Not to suddenly become a POP CULTURE BLOG but I have to tell you about a new sitcom that I am finding a true delight both as a person and as someone who works with young people.
Abbott Elementary is about a group of teachers working in a predominantly Black Philadelphia public school. Created by and starring Quinta Brunson (who you may know from A Black Lady Sketch Show), the teachers do all they can while dealing with a lack of resources to help their students succeed. It’s mockumentary style- think The Office or Parks and Rec- but with LOADS of heart at the center.
I love a good sitcom, but this one is something special. It feels like a more accurate version of working with kids than anything I’ve ever seen, which can be attributed to Quinta basing the show and her character on both her mom, a public school teacher for 40 years, and naming her after her favorite middle school teacher. (The showrunners even used some of the marketing budget to buy supplies for actual teachers!) Now I know that afterschool and the school day have some important differences, but there are some specific reasons I think that anyone who works with young people would love this show.
The teachers at Abbott Elementary adapt to what their students actually need.
The show focuses on the efforts of and relationships between the adult staff of the school, but we’ve already seen plotlines where for whatever reason, the kids needed something they weren’t getting. In one episode, first grade substitute Gregory realizes his students are underperforming in math, and takes to drilling them during recess. I don’t want to spoil anything, but he ultimately harnesses the skills his kids are good at to support their learning here, and it changes the entire mood of his classroom.
In afterschool, we have lots of flexibility to adapt and get creative! We can use esports to teach teamwork, Torch Club to shape leaders, and poetry for literacy and self-expression. It’s about finding what resonates and letting youth lead the way.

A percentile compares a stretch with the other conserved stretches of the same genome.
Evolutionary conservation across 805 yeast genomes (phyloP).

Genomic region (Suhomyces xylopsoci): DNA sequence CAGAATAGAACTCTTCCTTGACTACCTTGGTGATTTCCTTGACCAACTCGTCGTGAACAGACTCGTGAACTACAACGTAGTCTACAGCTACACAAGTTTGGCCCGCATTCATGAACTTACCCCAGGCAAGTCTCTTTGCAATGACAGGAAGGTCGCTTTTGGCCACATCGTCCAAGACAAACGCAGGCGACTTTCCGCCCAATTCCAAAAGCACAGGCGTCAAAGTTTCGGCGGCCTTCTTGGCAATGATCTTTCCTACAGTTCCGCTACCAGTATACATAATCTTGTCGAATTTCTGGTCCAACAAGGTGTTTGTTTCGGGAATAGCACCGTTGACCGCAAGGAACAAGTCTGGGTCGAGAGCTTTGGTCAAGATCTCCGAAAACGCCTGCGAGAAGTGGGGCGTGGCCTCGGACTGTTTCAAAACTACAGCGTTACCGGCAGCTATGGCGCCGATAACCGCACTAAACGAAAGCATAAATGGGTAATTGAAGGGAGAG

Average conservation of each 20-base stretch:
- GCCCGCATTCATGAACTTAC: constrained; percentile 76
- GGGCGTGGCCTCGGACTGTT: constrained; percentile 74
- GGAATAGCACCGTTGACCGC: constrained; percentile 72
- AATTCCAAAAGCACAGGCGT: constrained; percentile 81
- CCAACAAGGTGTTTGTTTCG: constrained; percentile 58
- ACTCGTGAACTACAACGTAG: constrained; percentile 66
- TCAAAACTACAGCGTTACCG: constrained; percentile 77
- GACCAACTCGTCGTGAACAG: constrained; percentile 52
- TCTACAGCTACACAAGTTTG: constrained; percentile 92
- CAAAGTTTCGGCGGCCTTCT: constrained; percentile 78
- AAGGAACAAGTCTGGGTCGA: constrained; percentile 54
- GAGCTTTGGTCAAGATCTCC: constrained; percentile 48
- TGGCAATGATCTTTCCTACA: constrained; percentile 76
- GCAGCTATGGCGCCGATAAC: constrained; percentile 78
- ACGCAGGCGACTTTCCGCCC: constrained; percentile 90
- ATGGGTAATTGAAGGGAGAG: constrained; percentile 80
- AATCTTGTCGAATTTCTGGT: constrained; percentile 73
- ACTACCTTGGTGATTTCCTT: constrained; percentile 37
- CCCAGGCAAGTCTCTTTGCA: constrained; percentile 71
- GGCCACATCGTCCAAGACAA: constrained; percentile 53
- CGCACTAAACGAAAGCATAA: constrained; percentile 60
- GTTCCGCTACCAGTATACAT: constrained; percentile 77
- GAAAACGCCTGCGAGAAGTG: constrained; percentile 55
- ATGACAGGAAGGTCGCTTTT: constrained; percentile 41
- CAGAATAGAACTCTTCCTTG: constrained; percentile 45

The staff support each other both practically and emotionally.
While there are no shortage of jokes, the teachers and staff at Abbott Elementary always come together to make sure everyone has what they need. In some cases that’s carpet scraps, and in others it’s ideas for helping a struggling student, but regardless they support each other with it all.
At Clubs, we do the same thing! Working with young people is an incredible difficult job, but we keep rising to the challenge and helping each other, both within our Clubhouses with our direct coworkers, and across the Movement in spaces like the BGCA Youth Development Group on Facebook. Not only can we not do it alone, but it is *so much better* when we work together.
The show doesn’t shy away from difficulties, but balances the hard with the hilarious.
Abbott Elementary is an under resourced school, which ultimately drives several plot points. In one episode, second grade teacher Janine struggles to get a maintenance issue fixed, and causes more trouble when she tries to solve it herself. In another, teachers feel like they have to lean on sob stories to go viral on social media to get supplies they need. Other issues experienced in both the school day and out of school time also crop up. In one episode, Gregory has to stand up to a parent who is consistently late, and in another Janine faces an incredibly disruptive student.
I bet you can identify with every one of these situations! In an interview, Quinta said, “Here you have this school, and people might say, ‘Hey, this is sad. These people should be sad.’ But they’re not. People are so resilient. People find joy. It’s a human thing to do. In this country, Black people are specifically good at finding joy despite the hardships of our living situations, and I thought it was important to be able to show that.”
Ultimately everyone is there because they care about youth.
There have been other shows or movies that portray teachers or schools, but they tend to either be an over the top inspirational savior kind of story, or cynical and depressing. There are times and places for those, but the reason I love Abbott Elementary so much is that it is so clear that all of these staff truly care about their students. The warmth jumps off the screen!
And as youth development professionals, we are doing the same thing. Showing up each and every day, despite what is going on in the world or in our own lives, because we care about and believe in young people. We wouldn’t do it if we didn’t! And seeing that portrayed through the teachers at Abbott Elementary reminds me to continue being grateful for all of you.
Literally every time the principal is in a scene I laugh aloud.
And for a reason that isn’t profound whatsoever, the character of Principal Ava Coleman is terrible and should not have her job, but oh man is she absolutely hysterical. I’m sure we’ll see some growth but honestly part of me hopes not because I love her.
You can watch Abbott Elementary on ABC or on Hulu. It’s a hit with the critics and has increased viewership since it premiered, so fingers crossed for many more seasons!
Note: This post is not sponsored by ABC or the creators of this show. I just love it!
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